Originally published in the October 1997 issue of The Silicon Alley Reporter
On September 30th, a new world came to computers. Forget everything you know about browsing the Internet because Microsoft has decided that you need a new browser. And if you looked at the platform previews that were posted throughout the summer, you now understand why many of us in the press wonder about Netscape’s long term potentials.
With IE4, the browser war is over and Microsoft has won. Faster Java, Dynamic HTML, push technology, seamless integration with the
desktop – merely a few of the weapons Microsoft has used to put Netscape to rest. Consider:
Java: When comparing Internet Explorer 4.0 and Netscape Communicator 4.0 side by side on the same machine, it becomes clear that the IE virtual machine is faster. However, this does not necessarily mean that it is better. The shortcuts Microsoft engineers have taken to tweak their JVM have created a small side effect – some Java applets simply refuse to run under IE4. This means that Java programmers will now have to add this other client to their testing list. So much for write once, run anywhere.
Dynamic HTML: Presented to the World Wide Web Consortium as a proposal for HTML 4.0, Dynamic HTML (DHTML) turns the markup language into a full fledged scripting language. With DHTML, the focus moves from simple markup to an organizational object framework. Making heavy use of the OBJECT tag, DHTML allows Web creators to hook up components and create somewhat smarter pages. One can now create basic database structures or animate graphics directly in the HTML code. As a result, some of the operations that used to be reserved to server-side are now moving to the client, allowing for faster processing of the information.
Push technology: With IE4, Microsoft introduces CDF, its own push technology. One of the clear advantages of CDF over other push solutions is that it does not require a special server. Web authors create a separate file in which information about how often the channel should be updated and what pages should be used. (In the interest of full disclosure, I should mention that the company I work for, EarthWeb, is offering one of the top level CDF channels).
Seamless integration with the desktop: The feature that people will probably talk about the most is Internet Explorer’s integration with the Windows desktop. With this, Microsoft is bringing the browser war back on its own turf. Historically, Microsoft has always owned the desktop space. With IE4, the company transforms the browser into just another Windows feature. If you do turn the shell integration on, your desktop is now treated as another HTML form. To do so, Microsoft has converted some elements of Windows into ActiveX components. This feature is only useful if your computer is connected all the time to the Internet, as it allows users to update information on the desktop. A quick, informal poll of friends, co-workers and subscribers on my mailing list showed that the strategy doesn’t please everyone. Some people were disturbed by the new way of surfing around their PCs while others considered it useful.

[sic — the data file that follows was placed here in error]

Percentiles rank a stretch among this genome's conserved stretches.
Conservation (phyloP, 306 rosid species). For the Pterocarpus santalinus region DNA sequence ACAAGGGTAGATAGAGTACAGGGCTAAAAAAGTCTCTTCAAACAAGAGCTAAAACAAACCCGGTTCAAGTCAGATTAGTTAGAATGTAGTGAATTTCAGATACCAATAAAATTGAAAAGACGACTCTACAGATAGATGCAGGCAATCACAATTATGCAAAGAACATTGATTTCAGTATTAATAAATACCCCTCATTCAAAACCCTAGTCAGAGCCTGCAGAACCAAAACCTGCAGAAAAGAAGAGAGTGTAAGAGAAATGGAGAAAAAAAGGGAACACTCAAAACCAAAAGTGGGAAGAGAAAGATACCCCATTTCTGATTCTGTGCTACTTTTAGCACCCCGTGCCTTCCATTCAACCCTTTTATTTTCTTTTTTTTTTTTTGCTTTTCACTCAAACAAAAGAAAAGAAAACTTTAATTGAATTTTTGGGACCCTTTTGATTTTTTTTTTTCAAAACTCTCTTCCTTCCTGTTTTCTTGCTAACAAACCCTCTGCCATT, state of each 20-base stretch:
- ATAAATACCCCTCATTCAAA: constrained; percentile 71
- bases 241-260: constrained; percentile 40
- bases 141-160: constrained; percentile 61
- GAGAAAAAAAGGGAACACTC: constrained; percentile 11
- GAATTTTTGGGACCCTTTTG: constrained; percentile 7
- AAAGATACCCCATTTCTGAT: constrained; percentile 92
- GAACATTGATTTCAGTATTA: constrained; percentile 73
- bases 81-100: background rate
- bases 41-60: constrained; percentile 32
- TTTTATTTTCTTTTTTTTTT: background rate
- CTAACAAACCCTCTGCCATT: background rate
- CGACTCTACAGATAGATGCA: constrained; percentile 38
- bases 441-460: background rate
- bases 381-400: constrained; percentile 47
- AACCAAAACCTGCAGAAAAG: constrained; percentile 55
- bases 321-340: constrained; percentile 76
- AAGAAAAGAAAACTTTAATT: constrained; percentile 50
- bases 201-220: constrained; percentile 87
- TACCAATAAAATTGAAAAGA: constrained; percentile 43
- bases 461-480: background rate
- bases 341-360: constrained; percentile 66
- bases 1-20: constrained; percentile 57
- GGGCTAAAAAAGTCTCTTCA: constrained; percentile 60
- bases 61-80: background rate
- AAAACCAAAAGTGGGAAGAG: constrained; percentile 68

Also of note is the autocomplete feature, which inserts the “www” and “http://” when users key in URLS. Interestingly enough, the most advanced version of autocomplete (which includes the option of typing a page’s title instead of a URL) works on the Macintosh but is not available on the PC.
An improved mail and news client also closes the gap between Microsoft and Netscape. However, neither of them as come up with an integrated way of surfing pages and reading mail in a single window.
Overall, Microsoft has put together a very nice product and it seems that, when it comes to the Windows platform, IE4 has taken the lead. In a battle where Microsoft was trailing, it is now up to Netscape to play catch-up. The release version of the browser is available for free from Microsoft’s Web site at www.microsoft.com/ie. For people who can’t bear the idea of a heavy download (the full installation is 2OMb), the company offers the 400k Active Setup client which downloads the client in smaller chunks and will send out CD-ROMs to people who request them (and considering the Microsoft marketing machines, you can expect those CDs to become as prevalent as AOL disks).